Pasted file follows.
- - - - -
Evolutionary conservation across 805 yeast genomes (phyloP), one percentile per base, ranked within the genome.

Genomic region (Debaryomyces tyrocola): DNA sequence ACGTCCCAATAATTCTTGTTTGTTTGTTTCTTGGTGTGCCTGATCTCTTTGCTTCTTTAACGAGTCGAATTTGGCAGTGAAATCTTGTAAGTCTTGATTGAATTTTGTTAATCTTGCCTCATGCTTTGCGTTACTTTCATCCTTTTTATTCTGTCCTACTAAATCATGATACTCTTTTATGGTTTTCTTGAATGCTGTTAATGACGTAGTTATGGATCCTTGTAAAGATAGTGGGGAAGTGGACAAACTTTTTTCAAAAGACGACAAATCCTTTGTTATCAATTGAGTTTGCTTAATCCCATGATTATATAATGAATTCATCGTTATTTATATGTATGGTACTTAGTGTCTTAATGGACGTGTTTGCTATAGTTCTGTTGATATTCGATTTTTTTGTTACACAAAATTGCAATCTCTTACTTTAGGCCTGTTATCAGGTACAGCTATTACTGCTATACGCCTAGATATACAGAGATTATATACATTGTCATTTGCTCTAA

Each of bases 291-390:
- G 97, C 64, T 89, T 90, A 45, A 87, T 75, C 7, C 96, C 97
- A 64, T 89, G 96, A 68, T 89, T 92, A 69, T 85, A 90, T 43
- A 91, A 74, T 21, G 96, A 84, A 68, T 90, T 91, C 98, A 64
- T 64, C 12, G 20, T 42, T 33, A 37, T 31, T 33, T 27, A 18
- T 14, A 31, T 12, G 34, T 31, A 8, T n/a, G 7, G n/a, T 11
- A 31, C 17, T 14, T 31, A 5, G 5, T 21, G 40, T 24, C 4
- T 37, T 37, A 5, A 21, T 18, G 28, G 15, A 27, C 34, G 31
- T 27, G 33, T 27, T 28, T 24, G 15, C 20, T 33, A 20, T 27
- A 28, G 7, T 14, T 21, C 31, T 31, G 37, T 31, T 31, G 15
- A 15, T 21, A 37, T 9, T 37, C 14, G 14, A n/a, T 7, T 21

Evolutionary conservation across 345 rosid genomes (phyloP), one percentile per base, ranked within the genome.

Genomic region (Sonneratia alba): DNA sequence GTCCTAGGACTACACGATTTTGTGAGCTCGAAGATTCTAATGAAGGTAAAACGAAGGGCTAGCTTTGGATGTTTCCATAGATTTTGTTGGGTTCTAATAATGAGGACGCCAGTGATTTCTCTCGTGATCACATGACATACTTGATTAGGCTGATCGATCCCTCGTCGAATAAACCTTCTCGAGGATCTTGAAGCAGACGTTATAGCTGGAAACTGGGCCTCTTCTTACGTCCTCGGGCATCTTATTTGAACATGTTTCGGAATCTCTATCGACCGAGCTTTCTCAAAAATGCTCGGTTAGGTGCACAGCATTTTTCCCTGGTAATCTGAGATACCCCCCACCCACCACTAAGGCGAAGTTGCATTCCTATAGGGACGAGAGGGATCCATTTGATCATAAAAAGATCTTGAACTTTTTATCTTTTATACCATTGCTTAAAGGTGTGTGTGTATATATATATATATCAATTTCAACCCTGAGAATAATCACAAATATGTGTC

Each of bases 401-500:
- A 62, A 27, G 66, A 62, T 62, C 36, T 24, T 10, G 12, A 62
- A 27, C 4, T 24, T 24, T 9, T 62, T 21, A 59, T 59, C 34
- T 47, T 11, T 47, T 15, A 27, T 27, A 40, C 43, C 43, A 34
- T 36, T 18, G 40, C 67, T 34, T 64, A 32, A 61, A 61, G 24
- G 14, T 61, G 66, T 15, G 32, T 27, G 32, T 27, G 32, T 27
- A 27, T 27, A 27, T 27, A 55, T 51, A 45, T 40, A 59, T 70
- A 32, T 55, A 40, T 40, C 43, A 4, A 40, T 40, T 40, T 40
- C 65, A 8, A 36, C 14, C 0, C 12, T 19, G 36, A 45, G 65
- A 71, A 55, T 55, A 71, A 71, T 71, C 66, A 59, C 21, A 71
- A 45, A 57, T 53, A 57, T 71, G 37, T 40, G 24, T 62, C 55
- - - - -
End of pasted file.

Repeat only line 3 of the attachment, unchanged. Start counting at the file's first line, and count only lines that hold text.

Each of bases 291-390: